TV review - Hannibal (Sky Living) needs more bite
Psychological profile: Hannibal. Residence: Sky Living. Age: 32 (Bits of plot can be traced back to parts of Thomas Harris's Red Dragon). Motivations/desires: Using one of literature and film's most captivating psychopaths to put a bloody new spin on the hoariest of TV genres, the crime procedural. Conclusion: Needs more fava beans.
In 1999, upon the release of Thomas Harris's Hannibal novel, this parish's John Walsh wrote in a profile of the writer: "God forbid anyone should monkey around with something as pure, as complex, as vivid as Hannibal Lecter." A lesson there, for Dino De Laurentiis, which owns the film rights to Thomas Harris's refined man-eater. Still, this take on Hannibal is still edible, though not quite cordon bleu.
In Hannibal, he's played with a hint of camp by Mads Mikkelsen (for what is a crime thriller in 2013 without a Dane?). His Lecter still has the European accent of his pre-war birth – whether that's Mikkelsen doing Lithuanian aristocracy or Danish-English is hard to tell – and wears giant Windsor knots in his ties and Seventies-style three-piece suits. That all fits the chronology of the character, born in 1933, in Harris's novels. But this show refers to camera phones and is clearly contemporary, so God knows what's happening there, frankly. Best to look at it with the reboot glasses that allow Spider-Man and the Hulk to re-emerge in new guises every few years. Except Spider-Man doesn't know how to prepare human offal.
Hugh Dancy plays Will Graham – the FBI profiler played by Ed Norton in Red Dragon – who's reluctantly been paired with Lecter to profile a suspect. The empathy derived from his Asperger's handily allows him to see crime scenes from the point of view of the perpetrator, which makes him the agency's number-one man for solving cases like the one served up in the first episode, "Apéritif". Here, some bad egg is abducting and eating similar-looking young women in Minnesota. Dancy is on the case and – like his wife, Claire Danes (in Homeland) – uses the full forces of goggle-eyed panic to begin looking for a suspect.
What's odd about this, apart from many of the scenes being set where Bob Dylan has lived (Hibbing, Duluth), is that there are – Graham deduces with speed – two killers at work. One is this episode's baddie, who's been eating girls as an attempt to keep his daughter near him ("Cheers, Dad!") and the other is a copycat and "impossible to read sadist". Who could be anyone, really. But – hint – is likely the mad-looking Dane we see eating pâté immediately after we find out one victim's liver has been removed and replaced. But before Graham inevitably finds out that his new acquaintance is a man-eater (watch out, here he comes), the pair must get to know each other, which they eventually do after Lecter offers Graham some, mmm, home-made sausage and egg for breakfast. You suspect they're going to make a bloody great team.
The problem with Hannibal isn't the concept, as fans of the film series would eat up any Lecter-based yarn. Nor is it the cast (Mikkelsen and Dancy are a fine pair and Laurence Fishburne lends decent support, too, as FBI boss Jack Crawford). It's not even the annoying, over-stylised direction during Graham's re-enactments of the murders. It's that despite having an initial six episodes to exposit the heck out of its leads, we're dumped immediately in the procedural format, with one non-Lecter baddie for episode one paired with the slow-drip discovery of Hannibal's unconventional diet. This might be a reflection of commercial demands placed on this prime-time non-HBO show. But if the success of The Killing, Broadchurch et al has taught us anything, it's that viewers are quite happy not to have a mystery solved every 42 minutes. The Lecter character would have been a perfect way to adapt that pacing into the non-cable US TV, but the producers have bottled it. Like a nice chianti.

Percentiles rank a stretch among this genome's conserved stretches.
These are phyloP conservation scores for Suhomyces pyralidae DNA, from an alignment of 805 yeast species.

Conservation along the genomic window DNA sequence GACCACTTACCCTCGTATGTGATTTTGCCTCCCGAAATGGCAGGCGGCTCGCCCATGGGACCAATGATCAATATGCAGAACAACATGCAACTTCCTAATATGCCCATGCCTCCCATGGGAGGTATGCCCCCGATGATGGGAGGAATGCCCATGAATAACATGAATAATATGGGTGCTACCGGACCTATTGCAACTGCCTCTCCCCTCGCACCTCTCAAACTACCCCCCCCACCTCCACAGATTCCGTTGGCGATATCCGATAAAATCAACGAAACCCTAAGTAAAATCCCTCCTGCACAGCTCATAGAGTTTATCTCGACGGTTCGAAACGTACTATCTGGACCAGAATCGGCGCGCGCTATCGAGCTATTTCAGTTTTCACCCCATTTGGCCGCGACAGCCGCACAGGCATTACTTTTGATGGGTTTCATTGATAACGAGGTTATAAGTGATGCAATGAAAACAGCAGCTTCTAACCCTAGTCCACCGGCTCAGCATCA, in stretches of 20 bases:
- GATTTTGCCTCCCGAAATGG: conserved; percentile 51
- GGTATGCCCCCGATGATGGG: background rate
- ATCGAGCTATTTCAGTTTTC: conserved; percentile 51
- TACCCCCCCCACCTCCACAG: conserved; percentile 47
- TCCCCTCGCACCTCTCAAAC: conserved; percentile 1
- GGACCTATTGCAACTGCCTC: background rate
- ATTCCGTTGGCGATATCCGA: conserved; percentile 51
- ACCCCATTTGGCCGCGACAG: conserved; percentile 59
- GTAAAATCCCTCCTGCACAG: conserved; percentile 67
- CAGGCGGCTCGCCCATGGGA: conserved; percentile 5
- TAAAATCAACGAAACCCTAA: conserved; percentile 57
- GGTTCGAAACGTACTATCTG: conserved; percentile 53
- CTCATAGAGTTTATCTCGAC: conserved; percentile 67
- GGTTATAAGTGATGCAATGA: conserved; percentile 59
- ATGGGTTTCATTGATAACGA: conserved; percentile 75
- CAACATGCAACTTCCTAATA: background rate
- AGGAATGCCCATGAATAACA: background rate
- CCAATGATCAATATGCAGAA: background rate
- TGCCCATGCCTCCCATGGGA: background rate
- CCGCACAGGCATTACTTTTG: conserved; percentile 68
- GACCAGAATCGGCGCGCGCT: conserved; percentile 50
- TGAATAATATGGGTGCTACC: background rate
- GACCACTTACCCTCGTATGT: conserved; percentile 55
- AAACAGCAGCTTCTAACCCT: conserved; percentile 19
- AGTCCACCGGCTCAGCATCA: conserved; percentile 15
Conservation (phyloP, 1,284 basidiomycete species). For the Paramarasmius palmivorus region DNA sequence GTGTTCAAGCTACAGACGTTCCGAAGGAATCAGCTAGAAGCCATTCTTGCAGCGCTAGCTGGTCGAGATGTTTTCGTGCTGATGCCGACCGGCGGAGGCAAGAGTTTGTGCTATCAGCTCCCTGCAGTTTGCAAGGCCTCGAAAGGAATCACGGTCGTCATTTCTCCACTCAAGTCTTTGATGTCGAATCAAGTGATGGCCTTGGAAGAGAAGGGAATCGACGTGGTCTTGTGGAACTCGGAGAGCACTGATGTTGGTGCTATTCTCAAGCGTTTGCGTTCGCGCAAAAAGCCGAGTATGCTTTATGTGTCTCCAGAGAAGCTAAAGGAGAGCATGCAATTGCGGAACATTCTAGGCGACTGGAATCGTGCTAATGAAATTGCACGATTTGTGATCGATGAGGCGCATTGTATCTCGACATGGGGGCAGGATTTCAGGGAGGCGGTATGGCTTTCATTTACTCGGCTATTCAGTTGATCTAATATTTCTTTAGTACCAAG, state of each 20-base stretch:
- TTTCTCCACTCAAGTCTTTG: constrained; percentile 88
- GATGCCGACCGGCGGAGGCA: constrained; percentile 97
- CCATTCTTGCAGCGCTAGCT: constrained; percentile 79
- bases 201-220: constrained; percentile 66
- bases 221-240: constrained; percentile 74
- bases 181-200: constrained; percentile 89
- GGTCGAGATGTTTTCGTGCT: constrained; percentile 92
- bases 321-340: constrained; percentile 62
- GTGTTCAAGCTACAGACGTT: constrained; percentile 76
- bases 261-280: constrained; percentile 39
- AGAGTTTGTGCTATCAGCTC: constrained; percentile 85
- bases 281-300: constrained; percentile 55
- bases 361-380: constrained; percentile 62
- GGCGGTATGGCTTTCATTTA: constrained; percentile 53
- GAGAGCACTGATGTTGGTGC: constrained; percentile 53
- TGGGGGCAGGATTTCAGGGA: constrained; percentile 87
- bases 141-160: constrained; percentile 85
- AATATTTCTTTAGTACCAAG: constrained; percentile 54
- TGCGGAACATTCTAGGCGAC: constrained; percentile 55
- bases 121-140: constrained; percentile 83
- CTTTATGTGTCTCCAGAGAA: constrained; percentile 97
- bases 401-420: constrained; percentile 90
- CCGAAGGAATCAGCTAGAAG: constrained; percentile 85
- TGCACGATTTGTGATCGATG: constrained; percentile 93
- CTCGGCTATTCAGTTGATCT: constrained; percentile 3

Film The critics but sneer but these unfashionable festive films are our favourites
TV We're so close to knowing what happened to Oliver Hughes, but a last-minute bluff crushes expectations
Arts & Ents blogs
- 1 Planes go hybrid-electric in important step to greener flight
- 2 Antonio Martin shooting: Mayor says there should be 'no comparison' to Ferguson
- 3 Antonio Martin shooting: Police and protesters clash over teenager's death just five miles from Ferguson, Missouri
- 4 Northern Lights above Britain: Stunning Aurora Borealis illuminates Northumberland sky on Christmas Eve
- 5 British actor Idris Elba cannot star as James Bond because he is black, says shock jock Rush Limbaugh
Cruel Woman in Black prank sees cinema-goers terrified by movie poster - watch their reactions
Best underrated Christmas movies: From Trading Places to While You Were Sleeping
Game of Thrones season five: First preview clip shows a beardy Tyrion, a moody Cersei and a distressed Arya
Christmas TV guide 2014: The best shows to watch from Doctor Who to Downton Abbey
Transformers 4 named highest-grossing movie of 2014 ahead of Guardians of the Galaxy
Nigel Farage defends Kerry Smith 'ch***y' comment: 'If you are going for a Chinese, what do you say you’re going for?'
Rozanne Duncan: Ukip expels councillor for 'jaw-dropping' comments made in BBC TV interview
British actor Idris Elba cannot star as James Bond because he is black, says shock jock Rush Limbaugh
Germany anti-Islam protests: 17,000 march on Dresden against 'Islamification of the West'
Panic Saturday: 13 million Britons spend £1.2bn – while 13 million others across the country live in poverty unable to afford food
Ukip member gets into Christmas spirit with Union Flag plea to Santa 'for our country back'